Tuesday, November 6, 2007

For Byrd Watchers...

This just in from ESPN...

Pitcher Paul Byrd, whose admitted use of human growth hormone served as a backdrop to the end of Cleveland's season, had his $7.5 million club option for 2008 picked up by the Indians on Tuesday. Before Game 7 the American League Championship Series in Boston, Byrd acknowledged taking HGH after the San Francisco Chronicle reported he spent nearly $25,000 on the banned drug and syringes between 2002 and 2005. The 36-year-old Byrd claims he took HGH for a medical condition and did so only under a doctor's supervision.
Byrd is expected to meet with Major League Baseball to discuss his use of the performance-enhancing drug.
The Indians also exercised their $4 million option on closer Joe Borowski, who led the AL with 45 saves last season, and $1.5 million option on left-handed reliever Aaron Fultz.
Indians general manager Mark Shapiro said he was unaware of Byrd's use of HGH until two days before Game 7. The newspaper reported Byrd had purchased HGH while pitching for Kansas City, Atlanta and the Los Angeles Angels.
Last week, Shapiro said he had not heard from baseball officials about Byrd. The GM added that in deciding whether to pick up the option he would consider only the right-hander's performance on the field.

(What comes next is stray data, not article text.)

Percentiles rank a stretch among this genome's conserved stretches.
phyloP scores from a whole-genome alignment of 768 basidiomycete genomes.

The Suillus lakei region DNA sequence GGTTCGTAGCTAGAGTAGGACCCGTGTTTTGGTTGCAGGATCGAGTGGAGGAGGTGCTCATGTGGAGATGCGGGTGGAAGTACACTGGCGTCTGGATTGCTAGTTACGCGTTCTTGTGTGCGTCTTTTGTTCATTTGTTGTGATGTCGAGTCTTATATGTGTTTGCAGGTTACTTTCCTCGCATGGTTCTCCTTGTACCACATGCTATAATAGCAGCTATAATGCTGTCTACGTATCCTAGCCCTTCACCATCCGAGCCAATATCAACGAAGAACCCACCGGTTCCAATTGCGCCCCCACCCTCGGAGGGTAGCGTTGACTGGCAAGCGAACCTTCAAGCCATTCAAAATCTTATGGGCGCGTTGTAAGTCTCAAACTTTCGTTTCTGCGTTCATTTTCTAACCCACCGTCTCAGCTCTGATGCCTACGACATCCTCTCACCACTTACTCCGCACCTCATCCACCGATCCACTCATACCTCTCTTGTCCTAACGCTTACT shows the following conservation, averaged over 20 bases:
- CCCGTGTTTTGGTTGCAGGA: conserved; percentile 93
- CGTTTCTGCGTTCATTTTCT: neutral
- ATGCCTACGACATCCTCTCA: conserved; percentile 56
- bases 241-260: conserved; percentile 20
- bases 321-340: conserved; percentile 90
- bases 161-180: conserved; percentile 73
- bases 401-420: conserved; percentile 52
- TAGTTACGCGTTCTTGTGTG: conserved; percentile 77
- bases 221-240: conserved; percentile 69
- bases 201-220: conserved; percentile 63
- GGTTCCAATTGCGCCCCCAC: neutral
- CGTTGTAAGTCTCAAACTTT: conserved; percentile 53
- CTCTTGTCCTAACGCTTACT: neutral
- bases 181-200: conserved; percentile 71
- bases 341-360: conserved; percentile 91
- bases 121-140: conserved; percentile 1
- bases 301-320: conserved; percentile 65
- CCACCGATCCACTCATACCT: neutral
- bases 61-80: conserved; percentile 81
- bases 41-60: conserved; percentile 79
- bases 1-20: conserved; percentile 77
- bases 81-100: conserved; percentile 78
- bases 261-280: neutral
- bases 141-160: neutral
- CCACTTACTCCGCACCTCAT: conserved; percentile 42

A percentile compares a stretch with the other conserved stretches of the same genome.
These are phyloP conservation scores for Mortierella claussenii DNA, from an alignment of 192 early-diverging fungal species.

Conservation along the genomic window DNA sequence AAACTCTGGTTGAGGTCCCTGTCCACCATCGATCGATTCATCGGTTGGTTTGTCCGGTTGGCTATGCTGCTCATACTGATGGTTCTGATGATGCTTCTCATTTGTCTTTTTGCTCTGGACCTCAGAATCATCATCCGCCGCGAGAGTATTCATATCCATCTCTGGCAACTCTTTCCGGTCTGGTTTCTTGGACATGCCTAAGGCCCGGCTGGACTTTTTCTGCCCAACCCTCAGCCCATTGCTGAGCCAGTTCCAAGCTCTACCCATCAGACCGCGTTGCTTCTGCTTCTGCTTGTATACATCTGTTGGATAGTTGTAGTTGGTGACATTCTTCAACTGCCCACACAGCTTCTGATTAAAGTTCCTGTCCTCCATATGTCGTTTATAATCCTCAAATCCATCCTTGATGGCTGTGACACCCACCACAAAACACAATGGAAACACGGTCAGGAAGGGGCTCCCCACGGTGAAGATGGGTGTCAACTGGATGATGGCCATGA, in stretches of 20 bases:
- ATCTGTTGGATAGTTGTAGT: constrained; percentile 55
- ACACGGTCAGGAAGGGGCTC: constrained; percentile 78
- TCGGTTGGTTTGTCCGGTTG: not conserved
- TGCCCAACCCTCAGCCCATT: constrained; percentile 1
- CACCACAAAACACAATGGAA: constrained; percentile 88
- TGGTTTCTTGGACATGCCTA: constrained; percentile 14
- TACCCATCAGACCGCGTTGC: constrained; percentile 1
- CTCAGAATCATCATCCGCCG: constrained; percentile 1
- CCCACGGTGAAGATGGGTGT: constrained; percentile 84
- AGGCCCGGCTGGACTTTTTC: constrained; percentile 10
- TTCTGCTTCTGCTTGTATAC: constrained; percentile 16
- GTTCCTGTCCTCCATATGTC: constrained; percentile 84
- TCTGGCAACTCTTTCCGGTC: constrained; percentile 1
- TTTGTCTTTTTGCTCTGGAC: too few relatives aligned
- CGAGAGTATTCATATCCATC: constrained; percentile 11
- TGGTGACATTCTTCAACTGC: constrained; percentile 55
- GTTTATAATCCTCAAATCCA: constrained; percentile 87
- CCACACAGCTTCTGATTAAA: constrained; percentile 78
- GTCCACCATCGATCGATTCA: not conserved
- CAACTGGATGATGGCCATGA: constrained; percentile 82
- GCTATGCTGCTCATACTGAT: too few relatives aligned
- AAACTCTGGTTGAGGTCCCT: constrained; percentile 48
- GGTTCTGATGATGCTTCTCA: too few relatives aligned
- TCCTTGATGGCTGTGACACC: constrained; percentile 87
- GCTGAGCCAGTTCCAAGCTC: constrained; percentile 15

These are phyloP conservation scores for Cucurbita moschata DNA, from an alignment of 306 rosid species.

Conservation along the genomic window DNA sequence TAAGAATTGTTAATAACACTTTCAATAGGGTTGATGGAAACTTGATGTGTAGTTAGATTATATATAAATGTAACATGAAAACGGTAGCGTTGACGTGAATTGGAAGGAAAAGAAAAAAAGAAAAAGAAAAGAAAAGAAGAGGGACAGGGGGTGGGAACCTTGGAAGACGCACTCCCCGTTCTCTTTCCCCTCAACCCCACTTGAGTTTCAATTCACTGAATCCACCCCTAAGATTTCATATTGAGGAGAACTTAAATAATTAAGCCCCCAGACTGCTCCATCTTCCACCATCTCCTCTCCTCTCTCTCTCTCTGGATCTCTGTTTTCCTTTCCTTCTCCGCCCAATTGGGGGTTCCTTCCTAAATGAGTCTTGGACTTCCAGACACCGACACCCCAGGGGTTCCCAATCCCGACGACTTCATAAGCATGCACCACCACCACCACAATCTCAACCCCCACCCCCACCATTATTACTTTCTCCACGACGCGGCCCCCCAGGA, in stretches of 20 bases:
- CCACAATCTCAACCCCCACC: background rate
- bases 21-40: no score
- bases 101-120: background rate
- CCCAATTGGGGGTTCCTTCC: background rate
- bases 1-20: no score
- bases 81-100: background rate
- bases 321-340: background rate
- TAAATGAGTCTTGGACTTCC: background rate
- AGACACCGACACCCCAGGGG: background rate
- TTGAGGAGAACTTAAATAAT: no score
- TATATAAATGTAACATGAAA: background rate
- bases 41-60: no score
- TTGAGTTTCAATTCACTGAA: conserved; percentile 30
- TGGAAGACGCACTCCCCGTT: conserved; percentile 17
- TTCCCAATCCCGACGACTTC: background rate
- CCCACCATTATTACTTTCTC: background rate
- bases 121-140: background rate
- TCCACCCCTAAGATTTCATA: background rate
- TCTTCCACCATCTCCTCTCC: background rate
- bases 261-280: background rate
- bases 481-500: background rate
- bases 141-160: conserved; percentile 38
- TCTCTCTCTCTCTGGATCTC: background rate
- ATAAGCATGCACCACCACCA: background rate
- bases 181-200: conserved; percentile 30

Byrd went 15-8 with a 4.59 ERA in 31 starts during the regular season.
It was his highest win total since 2002, when he was with the Royals.
During the AL playoffs, Byrd beat New York in Game 4 as the Indians knocked out the Yankees. He also won Game 4 of the ALCS over the Red Sox, who rallied from a 3-1 deficit to eliminate Cleveland before sweeping Colorado in the World Series.
Byrd held a news conference before Game 7 at Fenway Park, where he said he was taking HGH for a "pituitary tumor." He wouldn't elaborate on his condition and would not answer questions about whether he was still taking the drug.
Byrd strongly denied hiding his use of HGH, banned by baseball in 2005. The newspaper reported Byrd made his final purchase of HGH a week before the ban began.
Byrd said baseball officials knew he had been taking the drug, which he said he often stored in clubhouse refrigerators.

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